PEF: Reading a lot of your work at the Lion of Vienna Suite, it seems to have come to the forefront that Coyle's fitness regimes and staff where under performing at the club. How damaging has Coyle's time at Bolton really been to the club?
LVS: There had long been jokes about how Coyle's training sessions with the Trotters were nothing more than a giant table tennis tournament. In short, his training regiments were beyond damaging for Bolton and it's taken a lot of work from Dougie Freedman to undo the destruction. In March, Sam Ricketts did a brief interview with the Bolton News, discussing training at Bolton under Dougie:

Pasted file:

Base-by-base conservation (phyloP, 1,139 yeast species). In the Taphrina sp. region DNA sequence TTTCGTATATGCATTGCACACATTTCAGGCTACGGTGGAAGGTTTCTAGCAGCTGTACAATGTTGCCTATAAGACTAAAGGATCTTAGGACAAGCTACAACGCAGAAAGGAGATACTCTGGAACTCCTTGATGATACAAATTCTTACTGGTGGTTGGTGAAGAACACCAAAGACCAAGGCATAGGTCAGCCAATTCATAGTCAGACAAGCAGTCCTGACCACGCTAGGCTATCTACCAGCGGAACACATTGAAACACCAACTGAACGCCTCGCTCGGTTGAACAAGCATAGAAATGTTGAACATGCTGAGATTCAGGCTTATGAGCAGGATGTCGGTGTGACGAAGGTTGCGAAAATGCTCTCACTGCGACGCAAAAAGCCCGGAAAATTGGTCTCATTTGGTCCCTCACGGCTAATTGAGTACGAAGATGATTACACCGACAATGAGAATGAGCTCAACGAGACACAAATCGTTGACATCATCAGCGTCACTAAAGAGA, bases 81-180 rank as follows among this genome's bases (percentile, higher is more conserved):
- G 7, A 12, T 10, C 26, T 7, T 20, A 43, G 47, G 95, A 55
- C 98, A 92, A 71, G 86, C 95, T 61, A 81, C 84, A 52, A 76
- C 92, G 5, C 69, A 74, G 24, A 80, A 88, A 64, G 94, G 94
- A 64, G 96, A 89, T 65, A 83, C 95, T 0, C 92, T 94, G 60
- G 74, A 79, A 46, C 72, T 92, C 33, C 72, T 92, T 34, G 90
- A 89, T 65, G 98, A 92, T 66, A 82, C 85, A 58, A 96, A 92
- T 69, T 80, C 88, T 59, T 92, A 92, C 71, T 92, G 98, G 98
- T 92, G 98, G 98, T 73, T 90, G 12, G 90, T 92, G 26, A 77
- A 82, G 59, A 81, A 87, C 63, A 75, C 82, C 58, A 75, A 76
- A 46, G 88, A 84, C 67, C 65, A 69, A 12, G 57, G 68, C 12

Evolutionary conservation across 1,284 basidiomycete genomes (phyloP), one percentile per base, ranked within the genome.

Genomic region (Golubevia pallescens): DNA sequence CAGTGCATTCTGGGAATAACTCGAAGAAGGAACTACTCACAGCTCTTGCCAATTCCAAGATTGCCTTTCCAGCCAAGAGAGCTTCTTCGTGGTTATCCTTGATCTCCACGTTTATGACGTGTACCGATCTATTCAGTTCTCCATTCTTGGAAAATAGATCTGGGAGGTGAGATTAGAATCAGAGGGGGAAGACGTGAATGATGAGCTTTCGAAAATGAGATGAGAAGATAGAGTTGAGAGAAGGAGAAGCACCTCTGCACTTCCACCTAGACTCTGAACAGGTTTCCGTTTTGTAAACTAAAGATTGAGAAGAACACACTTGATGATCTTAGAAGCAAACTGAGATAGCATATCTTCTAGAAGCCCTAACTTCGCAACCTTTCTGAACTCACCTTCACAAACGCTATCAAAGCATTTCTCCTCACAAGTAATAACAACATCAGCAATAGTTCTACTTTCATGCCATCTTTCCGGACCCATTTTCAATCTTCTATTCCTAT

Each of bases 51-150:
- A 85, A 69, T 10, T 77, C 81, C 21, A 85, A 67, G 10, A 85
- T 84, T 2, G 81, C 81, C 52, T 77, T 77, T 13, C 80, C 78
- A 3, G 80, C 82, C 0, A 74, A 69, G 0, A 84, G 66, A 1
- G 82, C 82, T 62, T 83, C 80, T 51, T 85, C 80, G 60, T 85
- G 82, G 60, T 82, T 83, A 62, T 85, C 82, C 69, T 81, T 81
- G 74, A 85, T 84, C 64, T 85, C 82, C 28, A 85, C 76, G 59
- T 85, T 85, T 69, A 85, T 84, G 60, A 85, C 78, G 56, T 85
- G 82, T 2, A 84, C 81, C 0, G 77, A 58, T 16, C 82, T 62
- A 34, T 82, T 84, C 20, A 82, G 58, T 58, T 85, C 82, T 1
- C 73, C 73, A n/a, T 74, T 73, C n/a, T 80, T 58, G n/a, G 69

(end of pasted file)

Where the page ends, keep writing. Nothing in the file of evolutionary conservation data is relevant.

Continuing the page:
"There's different types of training, physically we train hard at times for fitness, but also tactically, and you can see we're much more aware now as a side.
"The way we defend, the way we attack, we have game plans for each individual game. That's what the manager brought into the club."
It really makes you wonder just what it was that they were doing before that. On top of that, Bolton Wanderers had far too many injuries for it to be coincidence. One of the things that Dougie is concentrating on this summer is a complete rework of the medical department.
If I was a Wigan fan, I would also have all my fingers and toes crossed that Coyle does not bring his compatriots Phil Hughes and Sandy Stewart with him to join his backroom staff. I'm typically a glass-half-full kind of guy but those two were some of the most inept assistants ever. They offered quite literally nothing.